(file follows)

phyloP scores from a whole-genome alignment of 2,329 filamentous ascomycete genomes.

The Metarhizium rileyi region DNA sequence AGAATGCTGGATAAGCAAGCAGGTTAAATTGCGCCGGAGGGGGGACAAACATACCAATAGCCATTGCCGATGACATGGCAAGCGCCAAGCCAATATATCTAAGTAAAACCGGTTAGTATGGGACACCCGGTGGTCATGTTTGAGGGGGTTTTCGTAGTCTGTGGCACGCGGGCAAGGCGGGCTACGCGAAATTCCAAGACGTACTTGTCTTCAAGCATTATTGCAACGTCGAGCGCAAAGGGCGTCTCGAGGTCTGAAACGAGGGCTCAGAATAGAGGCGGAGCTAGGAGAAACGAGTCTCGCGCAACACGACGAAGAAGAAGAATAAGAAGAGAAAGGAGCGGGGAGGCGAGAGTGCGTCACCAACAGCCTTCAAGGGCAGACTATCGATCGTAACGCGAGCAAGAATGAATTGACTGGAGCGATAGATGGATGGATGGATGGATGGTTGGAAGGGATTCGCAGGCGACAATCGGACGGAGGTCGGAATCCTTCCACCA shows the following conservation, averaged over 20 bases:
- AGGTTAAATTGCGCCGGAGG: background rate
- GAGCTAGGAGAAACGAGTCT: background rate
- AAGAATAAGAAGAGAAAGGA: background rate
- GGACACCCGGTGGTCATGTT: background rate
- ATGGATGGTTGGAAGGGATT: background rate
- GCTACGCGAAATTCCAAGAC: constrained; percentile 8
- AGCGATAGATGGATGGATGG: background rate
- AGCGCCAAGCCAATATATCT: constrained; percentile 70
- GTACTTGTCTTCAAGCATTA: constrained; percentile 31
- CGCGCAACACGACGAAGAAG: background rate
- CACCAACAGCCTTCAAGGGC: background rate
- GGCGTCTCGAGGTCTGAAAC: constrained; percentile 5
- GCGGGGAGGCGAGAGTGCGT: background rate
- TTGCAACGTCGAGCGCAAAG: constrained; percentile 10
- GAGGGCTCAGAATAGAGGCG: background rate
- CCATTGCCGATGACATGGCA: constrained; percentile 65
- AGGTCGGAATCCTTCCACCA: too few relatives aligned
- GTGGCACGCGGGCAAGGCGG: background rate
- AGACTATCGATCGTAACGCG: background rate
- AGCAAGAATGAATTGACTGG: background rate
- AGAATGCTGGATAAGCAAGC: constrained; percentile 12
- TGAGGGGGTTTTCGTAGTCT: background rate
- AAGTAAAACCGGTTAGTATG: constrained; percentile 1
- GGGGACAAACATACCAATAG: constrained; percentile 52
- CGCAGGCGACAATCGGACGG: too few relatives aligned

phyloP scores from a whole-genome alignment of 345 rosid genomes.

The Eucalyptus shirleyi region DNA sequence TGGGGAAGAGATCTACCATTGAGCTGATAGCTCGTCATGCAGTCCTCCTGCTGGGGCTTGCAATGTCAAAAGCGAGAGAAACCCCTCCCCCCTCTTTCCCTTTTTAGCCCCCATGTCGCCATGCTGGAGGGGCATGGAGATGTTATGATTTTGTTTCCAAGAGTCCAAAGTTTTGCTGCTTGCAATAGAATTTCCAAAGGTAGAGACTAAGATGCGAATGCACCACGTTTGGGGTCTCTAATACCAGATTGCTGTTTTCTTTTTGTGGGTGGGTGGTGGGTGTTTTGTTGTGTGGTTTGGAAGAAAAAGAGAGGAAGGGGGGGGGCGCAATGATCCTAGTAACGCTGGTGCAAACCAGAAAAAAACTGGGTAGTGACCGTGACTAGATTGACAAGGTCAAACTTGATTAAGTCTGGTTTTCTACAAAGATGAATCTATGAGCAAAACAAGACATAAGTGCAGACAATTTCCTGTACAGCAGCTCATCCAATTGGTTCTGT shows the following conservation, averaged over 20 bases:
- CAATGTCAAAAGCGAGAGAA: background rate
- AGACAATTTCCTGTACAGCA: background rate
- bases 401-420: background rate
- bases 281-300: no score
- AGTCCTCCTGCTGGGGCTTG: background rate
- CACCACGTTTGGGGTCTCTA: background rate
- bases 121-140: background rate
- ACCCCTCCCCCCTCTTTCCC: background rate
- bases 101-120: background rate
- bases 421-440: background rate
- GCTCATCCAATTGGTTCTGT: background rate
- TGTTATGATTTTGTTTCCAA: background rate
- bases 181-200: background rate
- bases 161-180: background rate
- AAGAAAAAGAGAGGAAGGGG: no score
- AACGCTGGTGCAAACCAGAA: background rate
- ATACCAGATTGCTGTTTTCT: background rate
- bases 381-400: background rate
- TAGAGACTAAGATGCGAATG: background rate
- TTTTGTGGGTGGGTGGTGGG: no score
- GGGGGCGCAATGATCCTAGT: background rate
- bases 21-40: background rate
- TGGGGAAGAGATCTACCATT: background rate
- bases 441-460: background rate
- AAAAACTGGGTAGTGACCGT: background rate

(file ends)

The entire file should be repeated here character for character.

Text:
phyloP scores from a whole-genome alignment of 2,329 filamentous ascomycete genomes.

The Metarhizium rileyi region DNA sequence AGAATGCTGGATAAGCAAGCAGGTTAAATTGCGCCGGAGGGGGGACAAACATACCAATAGCCATTGCCGATGACATGGCAAGCGCCAAGCCAATATATCTAAGTAAAACCGGTTAGTATGGGACACCCGGTGGTCATGTTTGAGGGGGTTTTCGTAGTCTGTGGCACGCGGGCAAGGCGGGCTACGCGAAATTCCAAGACGTACTTGTCTTCAAGCATTATTGCAACGTCGAGCGCAAAGGGCGTCTCGAGGTCTGAAACGAGGGCTCAGAATAGAGGCGGAGCTAGGAGAAACGAGTCTCGCGCAACACGACGAAGAAGAAGAATAAGAAGAGAAAGGAGCGGGGAGGCGAGAGTGCGTCACCAACAGCCTTCAAGGGCAGACTATCGATCGTAACGCGAGCAAGAATGAATTGACTGGAGCGATAGATGGATGGATGGATGGATGGTTGGAAGGGATTCGCAGGCGACAATCGGACGGAGGTCGGAATCCTTCCACCA shows the following conservation, averaged over 20 bases:
- AGGTTAAATTGCGCCGGAGG: background rate
- GAGCTAGGAGAAACGAGTCT: background rate
- AAGAATAAGAAGAGAAAGGA: background rate
- GGACACCCGGTGGTCATGTT: background rate
- ATGGATGGTTGGAAGGGATT: background rate
- GCTACGCGAAATTCCAAGAC: constrained; percentile 8
- AGCGATAGATGGATGGATGG: background rate
- AGCGCCAAGCCAATATATCT: constrained; percentile 70
- GTACTTGTCTTCAAGCATTA: constrained; percentile 31
- CGCGCAACACGACGAAGAAG: background rate
- CACCAACAGCCTTCAAGGGC: background rate
- GGCGTCTCGAGGTCTGAAAC: constrained; percentile 5
- GCGGGGAGGCGAGAGTGCGT: background rate
- TTGCAACGTCGAGCGCAAAG: constrained; percentile 10
- GAGGGCTCAGAATAGAGGCG: background rate
- CCATTGCCGATGACATGGCA: constrained; percentile 65
- AGGTCGGAATCCTTCCACCA: too few relatives aligned
- GTGGCACGCGGGCAAGGCGG: background rate
- AGACTATCGATCGTAACGCG: background rate
- AGCAAGAATGAATTGACTGG: background rate
- AGAATGCTGGATAAGCAAGC: constrained; percentile 12
- TGAGGGGGTTTTCGTAGTCT: background rate
- AAGTAAAACCGGTTAGTATG: constrained; percentile 1
- GGGGACAAACATACCAATAG: constrained; percentile 52
- CGCAGGCGACAATCGGACGG: too few relatives aligned

phyloP scores from a whole-genome alignment of 345 rosid genomes.

The Eucalyptus shirleyi region DNA sequence TGGGGAAGAGATCTACCATTGAGCTGATAGCTCGTCATGCAGTCCTCCTGCTGGGGCTTGCAATGTCAAAAGCGAGAGAAACCCCTCCCCCCTCTTTCCCTTTTTAGCCCCCATGTCGCCATGCTGGAGGGGCATGGAGATGTTATGATTTTGTTTCCAAGAGTCCAAAGTTTTGCTGCTTGCAATAGAATTTCCAAAGGTAGAGACTAAGATGCGAATGCACCACGTTTGGGGTCTCTAATACCAGATTGCTGTTTTCTTTTTGTGGGTGGGTGGTGGGTGTTTTGTTGTGTGGTTTGGAAGAAAAAGAGAGGAAGGGGGGGGGCGCAATGATCCTAGTAACGCTGGTGCAAACCAGAAAAAAACTGGGTAGTGACCGTGACTAGATTGACAAGGTCAAACTTGATTAAGTCTGGTTTTCTACAAAGATGAATCTATGAGCAAAACAAGACATAAGTGCAGACAATTTCCTGTACAGCAGCTCATCCAATTGGTTCTGT shows the following conservation, averaged over 20 bases:
- CAATGTCAAAAGCGAGAGAA: background rate
- AGACAATTTCCTGTACAGCA: background rate
- bases 401-420: background rate
- bases 281-300: no score
- AGTCCTCCTGCTGGGGCTTG: background rate
- CACCACGTTTGGGGTCTCTA: background rate
- bases 121-140: background rate
- ACCCCTCCCCCCTCTTTCCC: background rate
- bases 101-120: background rate
- bases 421-440: background rate
- GCTCATCCAATTGGTTCTGT: background rate
- TGTTATGATTTTGTTTCCAA: background rate
- bases 181-200: background rate
- bases 161-180: background rate
- AAGAAAAAGAGAGGAAGGGG: no score
- AACGCTGGTGCAAACCAGAA: background rate
- ATACCAGATTGCTGTTTTCT: background rate
- bases 381-400: background rate
- TAGAGACTAAGATGCGAATG: background rate
- TTTTGTGGGTGGGTGGTGGG: no score
- GGGGGCGCAATGATCCTAGT: background rate
- bases 21-40: background rate
- TGGGGAAGAGATCTACCATT: background rate
- bases 441-460: background rate
- AAAAACTGGGTAGTGACCGT: background rate